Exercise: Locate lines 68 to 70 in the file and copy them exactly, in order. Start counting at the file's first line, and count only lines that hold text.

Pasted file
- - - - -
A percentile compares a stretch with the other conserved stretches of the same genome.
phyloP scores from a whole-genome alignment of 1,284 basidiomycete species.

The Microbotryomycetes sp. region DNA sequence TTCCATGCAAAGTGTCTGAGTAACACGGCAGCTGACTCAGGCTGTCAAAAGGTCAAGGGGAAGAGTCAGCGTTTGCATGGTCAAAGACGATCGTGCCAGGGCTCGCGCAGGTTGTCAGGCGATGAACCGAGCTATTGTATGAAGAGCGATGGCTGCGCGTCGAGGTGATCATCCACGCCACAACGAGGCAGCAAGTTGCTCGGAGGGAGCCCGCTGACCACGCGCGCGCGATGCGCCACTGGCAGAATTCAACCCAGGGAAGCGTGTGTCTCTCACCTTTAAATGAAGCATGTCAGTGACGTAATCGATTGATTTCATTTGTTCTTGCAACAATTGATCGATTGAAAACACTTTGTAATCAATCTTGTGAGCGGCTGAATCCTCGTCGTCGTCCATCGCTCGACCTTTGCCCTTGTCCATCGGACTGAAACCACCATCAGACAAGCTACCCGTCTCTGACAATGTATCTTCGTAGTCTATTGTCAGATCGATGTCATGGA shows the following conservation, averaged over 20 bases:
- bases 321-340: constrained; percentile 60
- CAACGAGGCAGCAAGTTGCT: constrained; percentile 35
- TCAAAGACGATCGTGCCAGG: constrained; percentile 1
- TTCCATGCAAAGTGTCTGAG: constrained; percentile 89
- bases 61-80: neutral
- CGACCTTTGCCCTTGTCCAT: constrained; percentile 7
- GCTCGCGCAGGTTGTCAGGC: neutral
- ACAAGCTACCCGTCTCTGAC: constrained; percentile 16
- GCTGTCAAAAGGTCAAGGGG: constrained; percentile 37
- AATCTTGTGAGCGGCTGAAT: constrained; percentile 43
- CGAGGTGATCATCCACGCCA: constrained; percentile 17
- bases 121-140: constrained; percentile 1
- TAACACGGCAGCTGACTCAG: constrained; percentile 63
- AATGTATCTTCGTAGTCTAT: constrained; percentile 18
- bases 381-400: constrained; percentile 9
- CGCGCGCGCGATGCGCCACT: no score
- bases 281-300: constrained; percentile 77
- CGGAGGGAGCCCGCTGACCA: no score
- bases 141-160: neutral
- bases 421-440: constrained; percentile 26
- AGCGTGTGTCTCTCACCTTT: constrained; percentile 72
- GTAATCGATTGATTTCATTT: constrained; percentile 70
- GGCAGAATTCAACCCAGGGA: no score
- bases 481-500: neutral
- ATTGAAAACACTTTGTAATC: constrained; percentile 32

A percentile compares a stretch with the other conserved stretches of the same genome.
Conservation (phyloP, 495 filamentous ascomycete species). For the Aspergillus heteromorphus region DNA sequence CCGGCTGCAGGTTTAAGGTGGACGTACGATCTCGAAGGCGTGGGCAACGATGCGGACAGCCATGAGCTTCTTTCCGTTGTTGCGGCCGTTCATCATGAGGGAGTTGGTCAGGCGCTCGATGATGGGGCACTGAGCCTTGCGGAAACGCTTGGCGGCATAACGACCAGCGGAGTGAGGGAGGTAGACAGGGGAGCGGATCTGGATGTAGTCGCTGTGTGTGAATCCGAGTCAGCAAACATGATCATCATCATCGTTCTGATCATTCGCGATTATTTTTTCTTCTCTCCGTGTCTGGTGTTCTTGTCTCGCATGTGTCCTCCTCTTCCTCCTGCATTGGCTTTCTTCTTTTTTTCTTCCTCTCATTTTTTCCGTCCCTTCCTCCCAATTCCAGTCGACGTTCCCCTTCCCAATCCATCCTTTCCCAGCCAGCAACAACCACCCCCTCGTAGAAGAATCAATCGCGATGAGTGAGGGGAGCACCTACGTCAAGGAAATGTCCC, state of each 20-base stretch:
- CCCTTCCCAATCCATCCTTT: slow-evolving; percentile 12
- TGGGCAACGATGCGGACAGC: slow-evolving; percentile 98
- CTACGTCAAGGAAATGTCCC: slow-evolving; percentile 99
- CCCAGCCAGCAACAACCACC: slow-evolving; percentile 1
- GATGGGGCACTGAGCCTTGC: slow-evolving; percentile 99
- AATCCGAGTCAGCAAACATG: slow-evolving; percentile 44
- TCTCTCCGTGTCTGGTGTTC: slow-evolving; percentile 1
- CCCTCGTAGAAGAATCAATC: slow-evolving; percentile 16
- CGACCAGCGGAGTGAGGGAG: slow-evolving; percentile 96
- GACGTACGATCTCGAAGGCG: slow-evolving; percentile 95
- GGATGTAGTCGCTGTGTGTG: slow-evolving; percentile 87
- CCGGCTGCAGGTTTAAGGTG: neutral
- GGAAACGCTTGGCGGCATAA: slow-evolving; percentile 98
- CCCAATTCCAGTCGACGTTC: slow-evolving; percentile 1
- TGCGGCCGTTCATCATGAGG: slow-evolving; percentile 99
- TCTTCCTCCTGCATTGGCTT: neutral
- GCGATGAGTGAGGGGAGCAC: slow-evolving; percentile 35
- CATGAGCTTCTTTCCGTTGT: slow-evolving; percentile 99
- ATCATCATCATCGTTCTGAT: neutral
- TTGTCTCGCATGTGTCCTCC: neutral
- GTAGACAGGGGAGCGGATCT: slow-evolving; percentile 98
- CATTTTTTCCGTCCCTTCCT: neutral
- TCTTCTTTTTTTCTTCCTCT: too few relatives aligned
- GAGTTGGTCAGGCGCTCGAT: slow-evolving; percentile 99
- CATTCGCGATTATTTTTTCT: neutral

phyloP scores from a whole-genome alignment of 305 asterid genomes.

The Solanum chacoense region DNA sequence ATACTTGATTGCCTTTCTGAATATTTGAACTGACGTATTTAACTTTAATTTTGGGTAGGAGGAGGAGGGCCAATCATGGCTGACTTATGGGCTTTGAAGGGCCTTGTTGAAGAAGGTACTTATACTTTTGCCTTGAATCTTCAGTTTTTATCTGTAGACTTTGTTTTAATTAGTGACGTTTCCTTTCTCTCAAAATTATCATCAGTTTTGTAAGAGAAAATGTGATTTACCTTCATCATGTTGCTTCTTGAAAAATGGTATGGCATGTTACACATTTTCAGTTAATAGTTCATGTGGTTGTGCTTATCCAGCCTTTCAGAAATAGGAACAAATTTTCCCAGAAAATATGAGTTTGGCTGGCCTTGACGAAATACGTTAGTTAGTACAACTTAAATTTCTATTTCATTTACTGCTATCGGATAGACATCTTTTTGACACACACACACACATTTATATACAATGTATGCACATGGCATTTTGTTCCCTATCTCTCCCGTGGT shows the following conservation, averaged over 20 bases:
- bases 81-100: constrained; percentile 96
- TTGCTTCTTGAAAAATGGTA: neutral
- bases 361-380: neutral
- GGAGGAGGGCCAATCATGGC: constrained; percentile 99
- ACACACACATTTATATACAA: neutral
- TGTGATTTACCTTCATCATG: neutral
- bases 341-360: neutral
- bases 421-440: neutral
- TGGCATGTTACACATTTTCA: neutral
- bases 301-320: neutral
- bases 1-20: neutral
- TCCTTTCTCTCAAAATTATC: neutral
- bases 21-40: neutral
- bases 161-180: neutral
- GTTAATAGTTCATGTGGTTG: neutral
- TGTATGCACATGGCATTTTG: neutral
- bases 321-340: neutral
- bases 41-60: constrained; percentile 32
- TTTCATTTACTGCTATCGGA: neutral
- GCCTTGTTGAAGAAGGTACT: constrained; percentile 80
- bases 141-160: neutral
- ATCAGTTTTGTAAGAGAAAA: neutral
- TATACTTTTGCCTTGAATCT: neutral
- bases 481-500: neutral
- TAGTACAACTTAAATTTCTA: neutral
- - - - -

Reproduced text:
- bases 1-20: neutral
- TCCTTTCTCTCAAAATTATC: neutral
- bases 21-40: neutral